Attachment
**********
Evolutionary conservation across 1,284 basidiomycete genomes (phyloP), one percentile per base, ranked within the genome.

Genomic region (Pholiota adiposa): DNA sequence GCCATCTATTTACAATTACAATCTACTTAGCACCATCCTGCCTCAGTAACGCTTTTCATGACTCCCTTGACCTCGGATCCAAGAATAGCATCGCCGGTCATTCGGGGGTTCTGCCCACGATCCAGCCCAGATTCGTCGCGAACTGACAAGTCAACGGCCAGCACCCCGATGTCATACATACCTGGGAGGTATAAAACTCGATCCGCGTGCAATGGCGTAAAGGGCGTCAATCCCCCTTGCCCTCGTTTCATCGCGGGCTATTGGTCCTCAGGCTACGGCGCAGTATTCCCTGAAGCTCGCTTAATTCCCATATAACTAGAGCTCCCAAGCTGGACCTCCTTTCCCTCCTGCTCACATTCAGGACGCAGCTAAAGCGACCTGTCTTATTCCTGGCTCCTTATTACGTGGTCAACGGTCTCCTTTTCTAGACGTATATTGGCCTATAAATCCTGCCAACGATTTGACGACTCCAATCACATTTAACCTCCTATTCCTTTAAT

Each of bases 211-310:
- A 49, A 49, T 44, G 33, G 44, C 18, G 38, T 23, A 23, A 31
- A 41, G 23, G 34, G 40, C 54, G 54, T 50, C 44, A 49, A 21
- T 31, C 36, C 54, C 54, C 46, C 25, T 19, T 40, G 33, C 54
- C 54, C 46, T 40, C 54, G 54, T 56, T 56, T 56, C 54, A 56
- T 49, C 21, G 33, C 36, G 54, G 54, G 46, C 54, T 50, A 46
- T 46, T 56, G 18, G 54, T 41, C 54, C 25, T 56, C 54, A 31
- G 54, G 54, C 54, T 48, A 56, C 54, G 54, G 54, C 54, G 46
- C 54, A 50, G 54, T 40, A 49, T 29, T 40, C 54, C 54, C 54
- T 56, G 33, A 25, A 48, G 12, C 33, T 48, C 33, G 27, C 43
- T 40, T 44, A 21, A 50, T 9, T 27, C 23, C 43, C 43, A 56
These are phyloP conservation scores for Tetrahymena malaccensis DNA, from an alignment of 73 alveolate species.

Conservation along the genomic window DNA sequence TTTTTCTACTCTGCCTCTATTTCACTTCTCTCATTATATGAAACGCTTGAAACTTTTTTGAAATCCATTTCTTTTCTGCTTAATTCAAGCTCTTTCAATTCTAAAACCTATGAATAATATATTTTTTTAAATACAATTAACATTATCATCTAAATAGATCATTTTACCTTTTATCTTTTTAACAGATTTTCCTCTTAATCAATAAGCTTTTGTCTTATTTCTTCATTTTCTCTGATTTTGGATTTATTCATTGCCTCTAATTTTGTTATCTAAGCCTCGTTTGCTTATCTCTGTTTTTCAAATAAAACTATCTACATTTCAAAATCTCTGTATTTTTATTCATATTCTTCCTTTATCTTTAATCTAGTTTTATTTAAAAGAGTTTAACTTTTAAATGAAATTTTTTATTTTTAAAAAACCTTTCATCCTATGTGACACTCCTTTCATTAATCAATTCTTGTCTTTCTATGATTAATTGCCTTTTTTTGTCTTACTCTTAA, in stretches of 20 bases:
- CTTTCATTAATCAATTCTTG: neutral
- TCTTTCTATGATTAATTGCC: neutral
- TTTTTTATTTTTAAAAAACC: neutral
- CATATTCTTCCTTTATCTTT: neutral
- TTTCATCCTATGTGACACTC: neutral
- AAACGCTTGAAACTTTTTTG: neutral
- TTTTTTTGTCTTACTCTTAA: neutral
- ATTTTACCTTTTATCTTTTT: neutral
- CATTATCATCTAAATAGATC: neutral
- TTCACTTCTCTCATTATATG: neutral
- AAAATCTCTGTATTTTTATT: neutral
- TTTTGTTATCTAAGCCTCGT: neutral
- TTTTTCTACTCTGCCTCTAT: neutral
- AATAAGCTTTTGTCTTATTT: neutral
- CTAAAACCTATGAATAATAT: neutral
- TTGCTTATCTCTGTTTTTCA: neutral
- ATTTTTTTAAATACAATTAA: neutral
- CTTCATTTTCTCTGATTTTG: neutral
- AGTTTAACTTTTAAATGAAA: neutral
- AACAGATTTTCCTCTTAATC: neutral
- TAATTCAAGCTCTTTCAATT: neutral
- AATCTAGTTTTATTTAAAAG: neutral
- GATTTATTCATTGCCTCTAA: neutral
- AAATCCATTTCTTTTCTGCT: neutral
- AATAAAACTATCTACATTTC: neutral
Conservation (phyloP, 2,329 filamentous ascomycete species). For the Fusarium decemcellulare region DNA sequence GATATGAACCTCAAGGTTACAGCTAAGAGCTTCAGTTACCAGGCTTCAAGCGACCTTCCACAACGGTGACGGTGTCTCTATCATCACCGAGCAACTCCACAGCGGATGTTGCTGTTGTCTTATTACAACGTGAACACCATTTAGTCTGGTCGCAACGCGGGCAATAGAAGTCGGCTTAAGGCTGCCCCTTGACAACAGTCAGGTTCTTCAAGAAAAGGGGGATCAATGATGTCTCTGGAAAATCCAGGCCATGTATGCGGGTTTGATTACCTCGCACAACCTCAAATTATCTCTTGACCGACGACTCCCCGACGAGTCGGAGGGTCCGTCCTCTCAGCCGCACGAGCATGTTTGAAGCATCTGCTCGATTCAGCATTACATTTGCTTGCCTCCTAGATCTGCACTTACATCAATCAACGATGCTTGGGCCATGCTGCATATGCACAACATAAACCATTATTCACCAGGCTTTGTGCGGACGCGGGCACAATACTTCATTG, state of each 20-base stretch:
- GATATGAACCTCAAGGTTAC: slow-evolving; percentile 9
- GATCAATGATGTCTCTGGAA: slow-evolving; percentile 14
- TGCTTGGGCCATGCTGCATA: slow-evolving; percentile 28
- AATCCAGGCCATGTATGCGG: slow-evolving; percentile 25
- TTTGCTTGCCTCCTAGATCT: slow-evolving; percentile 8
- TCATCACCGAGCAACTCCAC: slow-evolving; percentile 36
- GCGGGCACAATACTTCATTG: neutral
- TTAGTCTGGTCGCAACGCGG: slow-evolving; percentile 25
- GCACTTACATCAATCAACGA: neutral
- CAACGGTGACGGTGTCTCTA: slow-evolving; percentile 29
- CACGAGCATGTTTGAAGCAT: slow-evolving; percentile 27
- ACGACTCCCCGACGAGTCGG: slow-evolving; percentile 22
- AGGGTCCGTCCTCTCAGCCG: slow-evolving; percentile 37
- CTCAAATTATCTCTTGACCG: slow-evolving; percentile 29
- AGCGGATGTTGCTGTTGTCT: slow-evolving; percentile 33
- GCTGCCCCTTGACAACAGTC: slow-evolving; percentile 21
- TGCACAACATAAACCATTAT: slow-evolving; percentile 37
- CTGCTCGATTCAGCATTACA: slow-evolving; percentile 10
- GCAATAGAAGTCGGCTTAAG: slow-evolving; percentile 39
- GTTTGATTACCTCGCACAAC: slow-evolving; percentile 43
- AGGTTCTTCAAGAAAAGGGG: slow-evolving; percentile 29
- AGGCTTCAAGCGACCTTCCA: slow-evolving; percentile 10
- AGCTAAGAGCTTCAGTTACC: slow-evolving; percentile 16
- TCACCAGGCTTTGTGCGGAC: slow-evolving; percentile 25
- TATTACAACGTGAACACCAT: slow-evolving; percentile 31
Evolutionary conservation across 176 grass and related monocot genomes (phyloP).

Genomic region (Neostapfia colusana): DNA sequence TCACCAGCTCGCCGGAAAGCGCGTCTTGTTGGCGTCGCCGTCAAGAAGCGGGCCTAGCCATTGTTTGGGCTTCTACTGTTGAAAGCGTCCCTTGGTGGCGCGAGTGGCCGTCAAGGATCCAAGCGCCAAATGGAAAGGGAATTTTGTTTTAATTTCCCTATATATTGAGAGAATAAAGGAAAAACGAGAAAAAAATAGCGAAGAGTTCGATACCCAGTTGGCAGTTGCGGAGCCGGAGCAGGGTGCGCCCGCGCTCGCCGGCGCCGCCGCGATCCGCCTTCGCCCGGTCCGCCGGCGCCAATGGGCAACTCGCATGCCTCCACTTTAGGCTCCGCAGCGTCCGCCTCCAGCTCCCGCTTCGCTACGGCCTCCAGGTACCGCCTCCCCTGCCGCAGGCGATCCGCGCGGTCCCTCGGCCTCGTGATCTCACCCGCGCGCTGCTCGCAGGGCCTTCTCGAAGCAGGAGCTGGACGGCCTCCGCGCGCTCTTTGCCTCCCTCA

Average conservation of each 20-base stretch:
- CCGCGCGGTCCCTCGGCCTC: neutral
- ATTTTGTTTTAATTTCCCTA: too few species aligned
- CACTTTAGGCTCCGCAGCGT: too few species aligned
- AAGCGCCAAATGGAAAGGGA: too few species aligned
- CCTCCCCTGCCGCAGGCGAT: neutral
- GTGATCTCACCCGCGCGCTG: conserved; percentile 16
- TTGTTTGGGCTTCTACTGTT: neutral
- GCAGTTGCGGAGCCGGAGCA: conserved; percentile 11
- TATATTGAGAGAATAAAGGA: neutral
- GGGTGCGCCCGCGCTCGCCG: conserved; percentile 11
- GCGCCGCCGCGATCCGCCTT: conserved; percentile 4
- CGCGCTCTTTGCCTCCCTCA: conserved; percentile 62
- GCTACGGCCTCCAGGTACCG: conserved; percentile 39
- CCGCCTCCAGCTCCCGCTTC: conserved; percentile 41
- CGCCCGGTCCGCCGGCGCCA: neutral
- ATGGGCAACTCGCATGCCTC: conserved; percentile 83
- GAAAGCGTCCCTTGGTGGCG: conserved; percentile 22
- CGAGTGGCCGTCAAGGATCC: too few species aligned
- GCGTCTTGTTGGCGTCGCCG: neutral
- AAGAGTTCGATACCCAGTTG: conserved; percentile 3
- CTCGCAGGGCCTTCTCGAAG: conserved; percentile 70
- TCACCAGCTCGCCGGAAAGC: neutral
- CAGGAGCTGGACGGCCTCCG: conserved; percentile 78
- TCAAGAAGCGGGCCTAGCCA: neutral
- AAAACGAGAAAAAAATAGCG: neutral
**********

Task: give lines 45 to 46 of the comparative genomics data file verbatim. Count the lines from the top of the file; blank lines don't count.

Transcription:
- AATCCAGGCCATGTATGCGG: slow-evolving; percentile 25
- TTTGCTTGCCTCCTAGATCT: slow-evolving; percentile 8